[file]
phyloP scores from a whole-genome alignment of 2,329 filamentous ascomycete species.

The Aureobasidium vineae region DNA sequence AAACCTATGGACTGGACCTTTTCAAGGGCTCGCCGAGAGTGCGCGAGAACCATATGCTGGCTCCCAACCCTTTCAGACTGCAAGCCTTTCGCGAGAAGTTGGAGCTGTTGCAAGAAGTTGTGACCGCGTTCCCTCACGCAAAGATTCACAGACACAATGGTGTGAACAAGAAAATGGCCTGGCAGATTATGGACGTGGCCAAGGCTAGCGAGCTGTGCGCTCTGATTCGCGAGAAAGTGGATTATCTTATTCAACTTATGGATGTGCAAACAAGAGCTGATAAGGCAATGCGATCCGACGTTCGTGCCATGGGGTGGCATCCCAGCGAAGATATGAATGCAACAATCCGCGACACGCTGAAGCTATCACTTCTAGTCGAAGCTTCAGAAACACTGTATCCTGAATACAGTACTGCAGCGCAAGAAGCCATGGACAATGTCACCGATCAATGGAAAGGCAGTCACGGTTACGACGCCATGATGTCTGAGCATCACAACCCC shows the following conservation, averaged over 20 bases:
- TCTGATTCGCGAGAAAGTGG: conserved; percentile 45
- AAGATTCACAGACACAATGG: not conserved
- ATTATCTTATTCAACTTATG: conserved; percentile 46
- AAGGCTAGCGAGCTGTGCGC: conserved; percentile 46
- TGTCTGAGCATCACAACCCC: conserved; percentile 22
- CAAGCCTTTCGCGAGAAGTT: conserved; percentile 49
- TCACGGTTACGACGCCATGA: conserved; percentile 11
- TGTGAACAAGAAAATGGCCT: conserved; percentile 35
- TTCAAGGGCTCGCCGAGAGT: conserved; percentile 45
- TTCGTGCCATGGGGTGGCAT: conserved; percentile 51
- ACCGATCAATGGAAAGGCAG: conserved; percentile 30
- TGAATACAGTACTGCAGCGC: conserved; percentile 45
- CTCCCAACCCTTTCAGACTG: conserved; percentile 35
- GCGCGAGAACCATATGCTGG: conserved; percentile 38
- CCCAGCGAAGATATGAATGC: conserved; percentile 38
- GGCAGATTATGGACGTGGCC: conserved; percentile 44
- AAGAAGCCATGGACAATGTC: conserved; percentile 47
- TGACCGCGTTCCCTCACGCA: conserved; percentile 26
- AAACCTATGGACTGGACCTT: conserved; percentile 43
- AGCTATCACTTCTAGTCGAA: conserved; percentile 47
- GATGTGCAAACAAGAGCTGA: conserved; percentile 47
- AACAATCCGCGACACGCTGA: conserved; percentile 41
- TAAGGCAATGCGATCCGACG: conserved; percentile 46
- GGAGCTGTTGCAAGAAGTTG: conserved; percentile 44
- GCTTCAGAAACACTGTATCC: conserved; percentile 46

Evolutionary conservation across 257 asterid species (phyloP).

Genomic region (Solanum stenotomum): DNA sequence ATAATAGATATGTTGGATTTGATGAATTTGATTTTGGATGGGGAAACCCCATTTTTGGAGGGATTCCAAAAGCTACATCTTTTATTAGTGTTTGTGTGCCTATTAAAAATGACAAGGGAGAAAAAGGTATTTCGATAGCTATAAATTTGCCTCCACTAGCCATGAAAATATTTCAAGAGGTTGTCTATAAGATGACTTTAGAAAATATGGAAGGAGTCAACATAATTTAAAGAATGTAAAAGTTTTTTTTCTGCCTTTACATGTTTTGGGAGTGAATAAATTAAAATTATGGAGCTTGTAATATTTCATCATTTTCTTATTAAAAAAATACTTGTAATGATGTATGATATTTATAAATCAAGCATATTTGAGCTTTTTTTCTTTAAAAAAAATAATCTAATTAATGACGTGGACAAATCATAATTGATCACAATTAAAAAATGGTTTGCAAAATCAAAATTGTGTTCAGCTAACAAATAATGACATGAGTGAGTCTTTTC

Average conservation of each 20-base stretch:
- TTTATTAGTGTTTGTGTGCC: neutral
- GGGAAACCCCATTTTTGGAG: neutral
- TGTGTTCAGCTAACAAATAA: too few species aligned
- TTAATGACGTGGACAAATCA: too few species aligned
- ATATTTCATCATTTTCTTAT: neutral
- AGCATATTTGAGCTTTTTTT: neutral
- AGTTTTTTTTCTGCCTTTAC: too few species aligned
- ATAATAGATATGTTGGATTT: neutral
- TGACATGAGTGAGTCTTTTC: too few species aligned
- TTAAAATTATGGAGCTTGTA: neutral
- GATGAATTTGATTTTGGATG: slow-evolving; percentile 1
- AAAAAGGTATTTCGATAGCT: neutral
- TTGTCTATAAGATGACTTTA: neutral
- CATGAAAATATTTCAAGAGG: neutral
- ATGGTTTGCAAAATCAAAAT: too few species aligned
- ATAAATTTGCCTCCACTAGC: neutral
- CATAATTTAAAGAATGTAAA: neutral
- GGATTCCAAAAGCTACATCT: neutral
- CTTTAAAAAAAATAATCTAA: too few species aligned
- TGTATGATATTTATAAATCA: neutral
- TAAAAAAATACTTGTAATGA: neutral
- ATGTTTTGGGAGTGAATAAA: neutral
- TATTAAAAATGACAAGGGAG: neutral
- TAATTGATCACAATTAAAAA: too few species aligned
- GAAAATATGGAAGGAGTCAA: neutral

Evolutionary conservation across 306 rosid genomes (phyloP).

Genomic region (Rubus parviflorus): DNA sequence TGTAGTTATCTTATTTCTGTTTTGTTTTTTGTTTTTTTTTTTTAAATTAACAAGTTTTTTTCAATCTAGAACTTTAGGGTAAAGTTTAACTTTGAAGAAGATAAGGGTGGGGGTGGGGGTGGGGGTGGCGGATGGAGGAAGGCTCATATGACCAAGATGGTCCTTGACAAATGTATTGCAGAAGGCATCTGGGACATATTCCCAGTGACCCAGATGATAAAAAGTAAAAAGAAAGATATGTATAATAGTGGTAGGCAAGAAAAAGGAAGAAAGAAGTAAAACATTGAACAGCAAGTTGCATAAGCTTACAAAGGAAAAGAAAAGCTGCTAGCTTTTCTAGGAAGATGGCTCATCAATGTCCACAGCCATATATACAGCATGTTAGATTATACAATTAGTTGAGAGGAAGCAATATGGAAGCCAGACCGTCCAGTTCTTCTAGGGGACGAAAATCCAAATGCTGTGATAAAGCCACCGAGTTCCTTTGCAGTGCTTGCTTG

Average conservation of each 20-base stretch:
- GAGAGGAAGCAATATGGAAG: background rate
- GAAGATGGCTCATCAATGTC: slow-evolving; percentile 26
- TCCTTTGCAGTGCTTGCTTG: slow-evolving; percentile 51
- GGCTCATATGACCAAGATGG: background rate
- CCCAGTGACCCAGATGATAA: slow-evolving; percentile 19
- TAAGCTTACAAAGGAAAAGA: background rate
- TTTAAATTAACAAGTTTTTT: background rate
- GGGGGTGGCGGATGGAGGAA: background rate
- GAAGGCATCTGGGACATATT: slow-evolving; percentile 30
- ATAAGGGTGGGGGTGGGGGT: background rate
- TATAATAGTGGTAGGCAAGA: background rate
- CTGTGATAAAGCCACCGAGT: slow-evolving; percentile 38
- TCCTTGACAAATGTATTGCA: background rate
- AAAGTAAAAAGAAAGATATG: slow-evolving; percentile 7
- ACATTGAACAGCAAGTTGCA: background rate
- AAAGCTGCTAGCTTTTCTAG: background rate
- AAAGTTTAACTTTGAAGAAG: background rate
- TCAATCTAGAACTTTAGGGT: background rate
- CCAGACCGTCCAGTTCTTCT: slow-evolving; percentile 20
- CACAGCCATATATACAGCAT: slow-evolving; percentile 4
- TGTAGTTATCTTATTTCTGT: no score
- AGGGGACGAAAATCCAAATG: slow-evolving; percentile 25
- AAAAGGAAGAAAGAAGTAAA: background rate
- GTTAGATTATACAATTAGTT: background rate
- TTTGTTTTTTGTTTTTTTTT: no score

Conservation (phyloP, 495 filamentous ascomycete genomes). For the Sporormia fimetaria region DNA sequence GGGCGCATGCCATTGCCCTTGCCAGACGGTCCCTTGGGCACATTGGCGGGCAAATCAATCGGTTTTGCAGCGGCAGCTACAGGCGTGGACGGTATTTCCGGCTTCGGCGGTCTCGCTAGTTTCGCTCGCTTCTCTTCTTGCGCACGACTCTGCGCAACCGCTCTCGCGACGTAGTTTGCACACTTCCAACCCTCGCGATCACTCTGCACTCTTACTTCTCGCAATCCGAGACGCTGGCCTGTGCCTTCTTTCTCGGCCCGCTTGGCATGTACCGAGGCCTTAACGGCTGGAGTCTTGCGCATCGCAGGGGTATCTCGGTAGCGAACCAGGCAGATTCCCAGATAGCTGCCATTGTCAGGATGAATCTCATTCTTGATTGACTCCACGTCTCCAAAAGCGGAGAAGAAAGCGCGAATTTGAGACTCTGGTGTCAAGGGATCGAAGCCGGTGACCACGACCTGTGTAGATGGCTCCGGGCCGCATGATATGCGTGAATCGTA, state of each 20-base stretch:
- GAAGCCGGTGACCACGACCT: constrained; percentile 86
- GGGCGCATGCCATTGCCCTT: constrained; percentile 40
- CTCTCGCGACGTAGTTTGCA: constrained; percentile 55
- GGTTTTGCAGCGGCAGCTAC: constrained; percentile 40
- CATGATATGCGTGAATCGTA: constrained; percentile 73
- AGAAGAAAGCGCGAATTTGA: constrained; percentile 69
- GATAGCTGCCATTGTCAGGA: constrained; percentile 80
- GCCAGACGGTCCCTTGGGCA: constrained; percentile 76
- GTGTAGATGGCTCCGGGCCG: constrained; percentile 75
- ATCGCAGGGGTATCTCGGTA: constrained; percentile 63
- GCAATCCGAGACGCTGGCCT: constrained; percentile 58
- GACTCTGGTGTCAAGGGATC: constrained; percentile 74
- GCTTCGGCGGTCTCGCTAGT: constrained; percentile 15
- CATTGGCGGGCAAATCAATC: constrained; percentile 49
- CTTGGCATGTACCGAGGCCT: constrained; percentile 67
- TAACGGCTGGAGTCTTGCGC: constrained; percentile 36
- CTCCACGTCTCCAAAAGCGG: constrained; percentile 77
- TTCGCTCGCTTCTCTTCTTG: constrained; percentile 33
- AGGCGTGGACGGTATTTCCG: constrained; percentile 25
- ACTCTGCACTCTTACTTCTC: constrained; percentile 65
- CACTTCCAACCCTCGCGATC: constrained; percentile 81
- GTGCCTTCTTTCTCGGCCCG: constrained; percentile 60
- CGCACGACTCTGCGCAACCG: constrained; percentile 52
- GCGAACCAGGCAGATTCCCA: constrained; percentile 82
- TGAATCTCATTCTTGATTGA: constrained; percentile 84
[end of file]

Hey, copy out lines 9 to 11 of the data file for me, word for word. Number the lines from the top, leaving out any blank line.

- TCACGGTTACGACGCCATGA: conserved; percentile 11
- TGTGAACAAGAAAATGGCCT: conserved; percentile 35
- TTCAAGGGCTCGCCGAGAGT: conserved; percentile 45